As usual, Fridays during the school year are busy. Post football game rush tends to hit with many a hungry quarter back. Most times both teams pounce and a traveling team or two. It's always quite chaotic. Tonight was steady, but nothing overwhelming and actually only one bus.
We all became nervous when noticing that the first half of people to walk through the door looked to be younger than ten. Things get broken when teenagers conglomerate. I shudder to think of what tweens could do in their exuberance to be on a trip away from home.
A few adults came in and some teenagers followed up the rear. Things were quite busy and I was only up front with the customers briefly as my primary job this evening was drive through cashier. I prefer to call it the dungeon as it's probably the most isolated position from your coworkers in the store (next to dishes of course).
In the brief moment up front I did chance to snag where they were going.
"Lancaster, to see Sight and Sound".
"Well that sounds fun!" I reply. Yet in my mind I'm thinking that's a lot of money to spend on tweens who may not have the capacity to sit still that long.
They all orders for milkshakes (which drained our machine for a bit) and went on their merry little way, all 50+ of them.
What is Sight and Sound you ask? Well, it's basically the Christian version of Broadway. Much cleaner (though "In the Beginning does look to have a topless hunky man in it), no city traffic to contend with, and very Bible oriented with a mini little "get saved" message at the end. I'm not quite sure what the purpose of that little message is being I doubt this is a place atheists will frequent, but still, I'd go again if I had the cash and I'm a flaming heathen. I suppose it will make the evangelicals happy to preach a bit at the end, but it's a minor discomfort for what I think is a good show. And really, if you're going to convert from a play, I think you were well on your way to conversion to begin with.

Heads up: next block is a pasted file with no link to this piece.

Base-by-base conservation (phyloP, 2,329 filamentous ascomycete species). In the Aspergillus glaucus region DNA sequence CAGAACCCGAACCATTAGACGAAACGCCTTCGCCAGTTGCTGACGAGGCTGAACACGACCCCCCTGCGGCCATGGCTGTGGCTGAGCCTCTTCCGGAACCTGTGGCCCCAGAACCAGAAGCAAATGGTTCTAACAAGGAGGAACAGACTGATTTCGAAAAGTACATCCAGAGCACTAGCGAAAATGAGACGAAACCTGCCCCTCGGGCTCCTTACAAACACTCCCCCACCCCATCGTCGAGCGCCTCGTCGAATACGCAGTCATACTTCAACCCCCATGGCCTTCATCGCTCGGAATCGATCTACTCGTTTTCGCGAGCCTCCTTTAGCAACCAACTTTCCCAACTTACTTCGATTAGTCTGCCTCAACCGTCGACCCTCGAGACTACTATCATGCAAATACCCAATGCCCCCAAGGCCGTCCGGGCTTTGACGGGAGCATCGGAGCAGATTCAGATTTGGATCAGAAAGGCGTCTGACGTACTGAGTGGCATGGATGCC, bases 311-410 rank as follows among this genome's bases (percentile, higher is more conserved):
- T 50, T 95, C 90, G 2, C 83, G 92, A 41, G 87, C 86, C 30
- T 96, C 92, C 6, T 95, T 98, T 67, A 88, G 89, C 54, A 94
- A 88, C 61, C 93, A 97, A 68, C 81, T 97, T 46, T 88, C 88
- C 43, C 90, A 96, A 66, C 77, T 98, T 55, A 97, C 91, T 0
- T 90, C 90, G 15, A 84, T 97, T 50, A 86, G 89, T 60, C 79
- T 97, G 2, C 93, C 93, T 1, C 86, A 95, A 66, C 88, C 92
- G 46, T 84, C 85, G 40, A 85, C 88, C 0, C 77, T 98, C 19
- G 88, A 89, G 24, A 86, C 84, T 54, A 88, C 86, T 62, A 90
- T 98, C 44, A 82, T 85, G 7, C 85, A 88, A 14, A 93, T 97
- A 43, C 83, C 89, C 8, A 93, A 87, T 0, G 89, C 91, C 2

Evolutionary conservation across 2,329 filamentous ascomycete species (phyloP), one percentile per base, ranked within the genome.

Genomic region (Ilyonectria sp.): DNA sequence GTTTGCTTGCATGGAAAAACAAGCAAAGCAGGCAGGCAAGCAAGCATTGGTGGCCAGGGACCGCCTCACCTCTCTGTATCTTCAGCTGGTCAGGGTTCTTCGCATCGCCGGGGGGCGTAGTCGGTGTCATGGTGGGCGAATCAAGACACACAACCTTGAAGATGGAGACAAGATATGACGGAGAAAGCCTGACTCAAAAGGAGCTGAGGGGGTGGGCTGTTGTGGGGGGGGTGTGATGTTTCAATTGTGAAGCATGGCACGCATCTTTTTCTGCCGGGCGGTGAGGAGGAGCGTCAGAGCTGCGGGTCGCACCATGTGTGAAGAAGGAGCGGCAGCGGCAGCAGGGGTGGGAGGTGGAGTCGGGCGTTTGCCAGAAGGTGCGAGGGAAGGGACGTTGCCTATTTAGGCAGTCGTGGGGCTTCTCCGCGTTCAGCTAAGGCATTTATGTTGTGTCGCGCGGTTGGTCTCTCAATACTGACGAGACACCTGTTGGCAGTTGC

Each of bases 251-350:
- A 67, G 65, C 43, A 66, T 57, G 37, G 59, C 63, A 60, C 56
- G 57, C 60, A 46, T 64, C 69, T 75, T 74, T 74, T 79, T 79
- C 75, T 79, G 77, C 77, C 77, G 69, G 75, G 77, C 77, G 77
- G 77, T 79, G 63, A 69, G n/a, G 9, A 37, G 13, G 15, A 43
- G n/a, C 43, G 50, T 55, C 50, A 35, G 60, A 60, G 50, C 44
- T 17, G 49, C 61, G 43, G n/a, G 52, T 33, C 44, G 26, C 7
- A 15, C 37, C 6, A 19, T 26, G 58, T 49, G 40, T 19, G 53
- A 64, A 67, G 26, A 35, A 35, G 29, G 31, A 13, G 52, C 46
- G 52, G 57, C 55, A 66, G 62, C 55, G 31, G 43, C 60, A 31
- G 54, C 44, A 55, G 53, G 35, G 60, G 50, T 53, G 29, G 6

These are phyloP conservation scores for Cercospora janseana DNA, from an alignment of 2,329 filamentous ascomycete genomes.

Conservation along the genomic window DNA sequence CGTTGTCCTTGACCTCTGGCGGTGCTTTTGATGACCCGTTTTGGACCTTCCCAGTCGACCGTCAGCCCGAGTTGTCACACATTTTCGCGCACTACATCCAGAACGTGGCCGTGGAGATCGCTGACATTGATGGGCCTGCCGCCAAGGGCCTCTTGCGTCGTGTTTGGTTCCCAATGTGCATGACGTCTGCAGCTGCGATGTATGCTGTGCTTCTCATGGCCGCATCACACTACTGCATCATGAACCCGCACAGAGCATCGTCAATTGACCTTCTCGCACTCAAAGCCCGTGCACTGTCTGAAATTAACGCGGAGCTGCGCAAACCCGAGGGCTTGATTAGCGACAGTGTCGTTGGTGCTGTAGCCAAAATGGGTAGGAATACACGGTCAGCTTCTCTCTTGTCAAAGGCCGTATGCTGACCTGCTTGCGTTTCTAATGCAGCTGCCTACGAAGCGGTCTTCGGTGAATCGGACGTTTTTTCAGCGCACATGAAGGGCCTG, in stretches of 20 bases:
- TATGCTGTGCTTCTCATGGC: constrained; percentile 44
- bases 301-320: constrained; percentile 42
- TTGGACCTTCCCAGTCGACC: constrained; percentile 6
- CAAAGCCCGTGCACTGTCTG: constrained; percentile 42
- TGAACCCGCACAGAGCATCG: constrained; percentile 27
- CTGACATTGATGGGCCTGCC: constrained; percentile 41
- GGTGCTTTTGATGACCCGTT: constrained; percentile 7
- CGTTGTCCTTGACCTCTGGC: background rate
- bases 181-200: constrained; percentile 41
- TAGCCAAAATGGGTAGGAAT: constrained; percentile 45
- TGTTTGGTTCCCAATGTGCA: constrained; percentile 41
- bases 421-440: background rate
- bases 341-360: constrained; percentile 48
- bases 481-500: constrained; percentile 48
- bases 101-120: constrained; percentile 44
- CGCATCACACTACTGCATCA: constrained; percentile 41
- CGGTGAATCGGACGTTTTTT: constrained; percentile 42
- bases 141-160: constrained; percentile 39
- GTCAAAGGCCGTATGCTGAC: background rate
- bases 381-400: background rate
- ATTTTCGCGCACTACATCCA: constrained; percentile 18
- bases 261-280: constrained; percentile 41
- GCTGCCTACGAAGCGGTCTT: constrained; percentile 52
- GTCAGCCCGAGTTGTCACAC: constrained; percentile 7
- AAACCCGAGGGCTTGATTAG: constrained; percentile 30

They specialize in musicals and the theaters are quite nice. One has a stage that surrounds you on three sides, but the tickets run near 50 dollars, last I checked, and that nixes it off my list of permissible forms of entertainment. I do work at Mc Donalds after all. It's not like I can go gallivanting around upper class society very often at all.
I figured though, since I've rambled much about this little gem in the heart of Amish country I'd put a little advertising plug in for those who may be interested. Hopefully, you will be there when the tweens are all sitting quietly. If not, just tell them to shush and you'll buy them a cookie at intermission.
Here is a link for their website. One day I will figure out how to make it say "click here" and actually link, but for now, enjoy the entire long link in all its glory. http://www.sight-sound.com/WebSiteSS/getlanguages.do
And seriously, who wouldn't want to arrive at a theater that looks like this?
It almost makes you want to say it with a British accent "theeaytor" and drink Earl Grey with your pinkie out.
So if you're in the mood for some stories of old put to song and dance, I suppose you could give them a try. Too bad they're not in the mood to remake Beowolf. It may be too pagan for such a corps of actors, but if they did, I would totally go into debt over those tickets if they actually came out with that on stage.